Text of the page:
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Allied (TheaterByte Movie Review)

Allied (2016) Poster ArtA dashing World War II hero meets a gorgeous French spy during a covert operation in Casablanca. What if they completed a very dangerous mission, fell in love, married and had a child? Sounds like a great start, right? Well, short of its major plot twist, Allied could have been over in thirty minutes rather than in its two-hour running time.

Allied is director Robert Zemeckis’ (Flight) attempt to create a retro-style WW II flick a la Casablanca. Aided by excellent period costumes from Joanna Johnston (War Horse) and Raffaella Giovanetti’s (To Rome with Love) authentic sets, viewers are immediately immersed in this love story’s place and time . Brad Pitt (Fury), no stranger to war films, is Canadian intelligence officer Max Vatan, whose love interest becomes French operative Marianne Beausejour, Oscar-winner Marion Cotillard (Rust and Bone).  The couple pulls off the assassination of the German ambassador to Morocco (Anton Blake) without a hitch, and, not surprisingly, they become lovers. Max returns to the Special Operations Executive office in London and reports to British Major Frank Heslop (Jared Harris, The Man from U.N.C.L.E.).  Marianne eventually joins Max, they marry, and a year later, baby Anna is born during a German air raid.

When Max is called to a late night intelligence meeting, he is assigned a surprising and unthinkable secret mission: a high-ranking S.O.E. official (Simon McBurney, The Theory of Everything) orders him to expose Marianne as a German spy and then eliminate her or face execution himself. Vatan leaves with his head spinning in disbelief as he returns to his beautiful wife and the mother of his child. Is this a test of his loyalty to prepare him for promotion or is this the real deal? The rest of this love-in-a-time-of-war film follows Max’s frantic efforts that include risking his own life to prove the S.O.E completely wrong and to exonerate Marianne.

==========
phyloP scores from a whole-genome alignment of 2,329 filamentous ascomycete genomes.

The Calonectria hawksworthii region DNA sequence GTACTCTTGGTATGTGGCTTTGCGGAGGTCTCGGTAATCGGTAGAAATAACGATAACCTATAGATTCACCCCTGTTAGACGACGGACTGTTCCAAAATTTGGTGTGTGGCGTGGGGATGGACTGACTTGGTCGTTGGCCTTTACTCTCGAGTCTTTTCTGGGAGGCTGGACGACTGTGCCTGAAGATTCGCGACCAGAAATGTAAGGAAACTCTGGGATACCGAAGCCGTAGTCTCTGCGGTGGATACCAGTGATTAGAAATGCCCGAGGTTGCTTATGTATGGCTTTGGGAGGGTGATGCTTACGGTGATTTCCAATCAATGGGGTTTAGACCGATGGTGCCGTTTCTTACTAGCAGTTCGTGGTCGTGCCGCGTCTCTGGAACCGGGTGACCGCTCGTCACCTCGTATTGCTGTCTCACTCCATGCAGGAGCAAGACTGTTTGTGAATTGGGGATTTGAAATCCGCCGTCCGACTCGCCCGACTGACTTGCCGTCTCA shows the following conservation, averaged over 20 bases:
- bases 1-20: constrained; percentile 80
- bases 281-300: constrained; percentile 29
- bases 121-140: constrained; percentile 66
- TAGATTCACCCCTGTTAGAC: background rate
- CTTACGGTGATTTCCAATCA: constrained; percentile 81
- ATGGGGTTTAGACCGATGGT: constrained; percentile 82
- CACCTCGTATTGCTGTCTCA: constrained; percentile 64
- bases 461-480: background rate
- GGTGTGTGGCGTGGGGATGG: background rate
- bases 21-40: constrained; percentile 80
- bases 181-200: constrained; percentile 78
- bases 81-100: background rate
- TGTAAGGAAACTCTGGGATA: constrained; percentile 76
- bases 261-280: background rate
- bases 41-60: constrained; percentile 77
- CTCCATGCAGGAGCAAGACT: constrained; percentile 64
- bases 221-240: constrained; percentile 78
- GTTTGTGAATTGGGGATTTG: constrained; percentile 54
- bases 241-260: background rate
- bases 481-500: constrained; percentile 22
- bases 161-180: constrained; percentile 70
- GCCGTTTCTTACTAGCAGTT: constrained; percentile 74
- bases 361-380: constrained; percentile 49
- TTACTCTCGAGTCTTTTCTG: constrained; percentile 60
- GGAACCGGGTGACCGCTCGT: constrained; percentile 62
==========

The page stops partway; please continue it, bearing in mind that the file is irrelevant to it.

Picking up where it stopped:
Given the star power in the line-up of this epic romance film, the Thanksgiving holiday release of Allied was highly anticipated by the movie-going public and film critics alike. Throw into the mix director Zemeckis and film writer Steven Knight (Peaky Blinders) and it seemed that Allied had everything going for it. The best news is that cinematographer Don Burgess’s (Contact) camera crew provides stunning location shots in the Canary Islands and London while the Redcode RAW (6K and 8K) source, mastered in a 4K digital intermediate, delivers exquisite images of the two extremely photogenic leads. More good news is an atmospheric score by Alan Silvestri (The Walk) interspersed with 1940s popular songs. But I think that you can see where this is heading. A significant let down is the deliberate and, dare I say, often torpid pace of a screenplay that, for most of the film’s second half, was only intermittently jazzed up with air raids, explosions and shootouts with the Germans. The sexual chemistry between Pitt and Cotillard that began with a “quickie” in their car during a haboob (sandstorm) soon fades as they became a plain old married couple with a newborn infant. Viewers will not find the tense interplay that Pitt exhibited with Angelina Jolie in Mr. and Mrs. Smith here. Any semblance of recreating the kind of memorable dialogue that fueled Casablanca also rapidly evaporates: Max: “Heard a lot about you, saying you were beautiful… and good.” Marianne: “Being good at this kind of work is not very beautiful.” Allied is by no means a bad film,  just one that ultimately disappoints because it had the potential to be so much better.

Allied (TheaterByte Movie Review)
3.5 / 5 TheaterByte Rating
{{ reviewsOverall }} / 5 Users (0 votes)
GK Films | Huahua Media | Paramount PicturesStudios & Distributors
R (violence, some sexuality/nudity, brief strong language and drug use)Rating Certificate
USACountry
EnglishLanguage
124 Mins.Run Time
2.35:1Aspect Ratio
Robert ZemeckisDirector
Steven KnightWriter
23 Oct. 2016Release Date
The Film
Summary
A much-anticipated World War II romantic film that, while good enough, failed to realize the potential to be much better than it was.
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